Sport professionals are physically conditioned and mentally toughened to play contact sport at higher levels of intensity than those who take part “for the love of the game.” As part of contracting (for financial reward),  professionals agree to perform at heightened and sustained levels of physical stress, in order to deliver an entertaining spectacle for the crowd.

Where sports actively promote community participation with demonstrations of elite performance, there is an increased likelihood that some “weekend warriors” will seek the emulate that performance on community sportsgrounds, potentially placing themselves (and others) at increased risk of accidental physical harm.

“Rules” play a pivotal role in ensuring that risk is minimised, which is why sports’ governors must take specific steps to identify where amateurs may experience danger that (while acceptable for “professional gladiators”) is entirely unreasonable for “weekend warriors” to face.

(Rules applied in the professional arena may not be suitable in the community game)

A Canadian report on “violence in sport,” observes that “one of the key obligations of a sport organisation is to ensure a safe sport environment – for both athletes and spectators. In many sports a certain level of violence is desirable and is, in fact, an inherent part of the sport. When one participates in such activities it is done with the knowledge and understanding that a certain amount of violence may occur and that injury may happen. However, by simply participating in a sport, the athlete does not consent to all forms of violent activity.”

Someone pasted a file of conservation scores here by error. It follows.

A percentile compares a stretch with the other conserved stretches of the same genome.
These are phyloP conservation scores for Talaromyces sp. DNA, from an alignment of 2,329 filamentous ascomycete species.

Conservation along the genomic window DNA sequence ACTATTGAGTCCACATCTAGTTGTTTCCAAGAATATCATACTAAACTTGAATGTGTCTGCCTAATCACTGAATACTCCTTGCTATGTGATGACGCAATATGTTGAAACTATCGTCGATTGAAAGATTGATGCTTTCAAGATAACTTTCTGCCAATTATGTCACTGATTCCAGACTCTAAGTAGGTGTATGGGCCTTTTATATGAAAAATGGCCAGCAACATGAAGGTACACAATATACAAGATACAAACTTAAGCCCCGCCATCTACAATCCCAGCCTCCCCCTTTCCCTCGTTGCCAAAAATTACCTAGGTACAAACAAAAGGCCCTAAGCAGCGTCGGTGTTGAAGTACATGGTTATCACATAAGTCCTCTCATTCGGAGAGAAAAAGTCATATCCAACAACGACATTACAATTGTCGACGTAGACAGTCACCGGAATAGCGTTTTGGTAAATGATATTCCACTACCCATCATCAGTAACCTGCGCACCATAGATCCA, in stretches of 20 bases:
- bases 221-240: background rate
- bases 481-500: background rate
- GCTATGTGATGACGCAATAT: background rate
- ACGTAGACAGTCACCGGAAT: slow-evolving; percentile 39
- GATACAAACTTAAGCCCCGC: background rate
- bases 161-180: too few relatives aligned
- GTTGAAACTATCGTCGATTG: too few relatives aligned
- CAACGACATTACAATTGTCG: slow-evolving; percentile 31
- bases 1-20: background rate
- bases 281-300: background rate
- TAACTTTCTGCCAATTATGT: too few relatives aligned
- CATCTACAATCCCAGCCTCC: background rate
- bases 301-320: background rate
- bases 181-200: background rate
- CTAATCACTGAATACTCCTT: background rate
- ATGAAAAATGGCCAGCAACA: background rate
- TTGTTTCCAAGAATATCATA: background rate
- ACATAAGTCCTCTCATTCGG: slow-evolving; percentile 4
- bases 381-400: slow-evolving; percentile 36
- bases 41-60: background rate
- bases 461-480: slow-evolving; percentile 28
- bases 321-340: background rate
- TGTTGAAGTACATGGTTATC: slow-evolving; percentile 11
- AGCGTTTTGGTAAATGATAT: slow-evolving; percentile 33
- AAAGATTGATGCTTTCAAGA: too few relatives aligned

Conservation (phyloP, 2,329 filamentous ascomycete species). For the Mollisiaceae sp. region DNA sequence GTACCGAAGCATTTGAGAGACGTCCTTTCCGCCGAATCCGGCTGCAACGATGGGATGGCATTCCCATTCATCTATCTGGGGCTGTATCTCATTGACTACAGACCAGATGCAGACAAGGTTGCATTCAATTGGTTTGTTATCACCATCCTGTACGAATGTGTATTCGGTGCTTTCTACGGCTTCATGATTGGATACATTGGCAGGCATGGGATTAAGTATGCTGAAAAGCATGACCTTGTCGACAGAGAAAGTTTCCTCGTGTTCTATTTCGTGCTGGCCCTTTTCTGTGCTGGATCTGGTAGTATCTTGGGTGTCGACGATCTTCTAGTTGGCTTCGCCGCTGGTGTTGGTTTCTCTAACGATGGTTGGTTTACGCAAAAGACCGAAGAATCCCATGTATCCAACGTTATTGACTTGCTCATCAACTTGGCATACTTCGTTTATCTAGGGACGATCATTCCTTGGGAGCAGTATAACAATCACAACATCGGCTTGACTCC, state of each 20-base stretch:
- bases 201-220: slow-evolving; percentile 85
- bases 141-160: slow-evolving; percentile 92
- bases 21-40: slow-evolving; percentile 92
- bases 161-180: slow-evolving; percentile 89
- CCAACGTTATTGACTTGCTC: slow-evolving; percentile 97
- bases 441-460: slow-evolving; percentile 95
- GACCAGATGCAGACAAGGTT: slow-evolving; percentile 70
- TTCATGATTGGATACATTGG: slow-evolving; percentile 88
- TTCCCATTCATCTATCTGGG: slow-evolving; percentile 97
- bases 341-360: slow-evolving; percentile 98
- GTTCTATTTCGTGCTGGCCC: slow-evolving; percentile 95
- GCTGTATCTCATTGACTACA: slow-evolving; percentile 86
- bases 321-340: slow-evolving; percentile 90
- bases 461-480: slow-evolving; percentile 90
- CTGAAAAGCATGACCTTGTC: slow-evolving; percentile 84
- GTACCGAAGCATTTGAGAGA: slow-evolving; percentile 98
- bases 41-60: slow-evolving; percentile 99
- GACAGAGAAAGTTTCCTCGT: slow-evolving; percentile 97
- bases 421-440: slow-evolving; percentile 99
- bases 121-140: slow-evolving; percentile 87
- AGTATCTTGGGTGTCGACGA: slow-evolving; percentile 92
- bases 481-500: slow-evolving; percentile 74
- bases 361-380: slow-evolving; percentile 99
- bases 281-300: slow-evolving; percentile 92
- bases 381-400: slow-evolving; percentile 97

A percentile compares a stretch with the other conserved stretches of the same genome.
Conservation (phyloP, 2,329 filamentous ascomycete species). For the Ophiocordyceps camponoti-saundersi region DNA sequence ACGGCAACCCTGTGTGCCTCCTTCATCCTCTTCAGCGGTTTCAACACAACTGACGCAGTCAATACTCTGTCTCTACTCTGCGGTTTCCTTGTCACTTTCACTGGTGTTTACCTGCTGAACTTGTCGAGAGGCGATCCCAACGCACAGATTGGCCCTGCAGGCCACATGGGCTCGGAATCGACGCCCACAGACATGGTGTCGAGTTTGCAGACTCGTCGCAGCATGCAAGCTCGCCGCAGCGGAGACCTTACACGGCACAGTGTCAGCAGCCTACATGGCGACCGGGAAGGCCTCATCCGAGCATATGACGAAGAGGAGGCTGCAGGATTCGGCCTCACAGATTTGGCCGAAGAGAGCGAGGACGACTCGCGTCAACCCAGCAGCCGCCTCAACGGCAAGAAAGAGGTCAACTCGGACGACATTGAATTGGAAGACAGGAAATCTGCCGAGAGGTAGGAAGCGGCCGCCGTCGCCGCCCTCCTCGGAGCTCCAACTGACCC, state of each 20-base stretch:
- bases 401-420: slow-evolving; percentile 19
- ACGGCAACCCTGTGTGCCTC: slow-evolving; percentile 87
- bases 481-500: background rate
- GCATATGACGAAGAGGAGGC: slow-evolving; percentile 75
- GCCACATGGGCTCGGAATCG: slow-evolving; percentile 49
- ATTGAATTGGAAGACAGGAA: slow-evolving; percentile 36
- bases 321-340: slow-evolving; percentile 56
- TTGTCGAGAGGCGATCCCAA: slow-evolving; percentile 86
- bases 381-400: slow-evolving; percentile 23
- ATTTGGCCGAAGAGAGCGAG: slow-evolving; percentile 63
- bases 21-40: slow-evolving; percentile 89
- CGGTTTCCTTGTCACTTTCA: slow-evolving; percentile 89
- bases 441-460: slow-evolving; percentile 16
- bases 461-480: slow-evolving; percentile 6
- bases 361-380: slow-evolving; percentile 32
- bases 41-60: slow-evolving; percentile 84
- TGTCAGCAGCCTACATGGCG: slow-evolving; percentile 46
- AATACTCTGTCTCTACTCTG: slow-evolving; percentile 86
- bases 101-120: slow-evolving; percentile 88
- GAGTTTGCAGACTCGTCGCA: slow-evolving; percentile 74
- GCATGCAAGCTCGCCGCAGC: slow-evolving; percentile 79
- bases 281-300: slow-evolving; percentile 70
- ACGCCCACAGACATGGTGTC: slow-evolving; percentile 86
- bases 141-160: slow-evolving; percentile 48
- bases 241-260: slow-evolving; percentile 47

(There is a need for a courageous review of policy relating to contact sports)

The report emphasises the need for effective policy, noting that “to be effective such a concerted policy response must come both from the top (that is, from a national perspective) and from the grassroots (that is, from individual organisations and clubs). The amateur sport community as a whole, needs to take and promote a position on violence in sport.” That position does not simply relate to ensuring that “the Rules of the game” are fit for purpose, but also to informing the attitudes of those responsible for delivering the game at the community level. With community sport increasingly being considered as “a pathway” to professional success, the line between participation-for-enjoyment and win-at-all-costs is becoming increasingly blurred, placing all participants at greater risk in terms of "how the game is played", and potentially turning many away from continuing their on-field involvement in the sport.

You can read more here.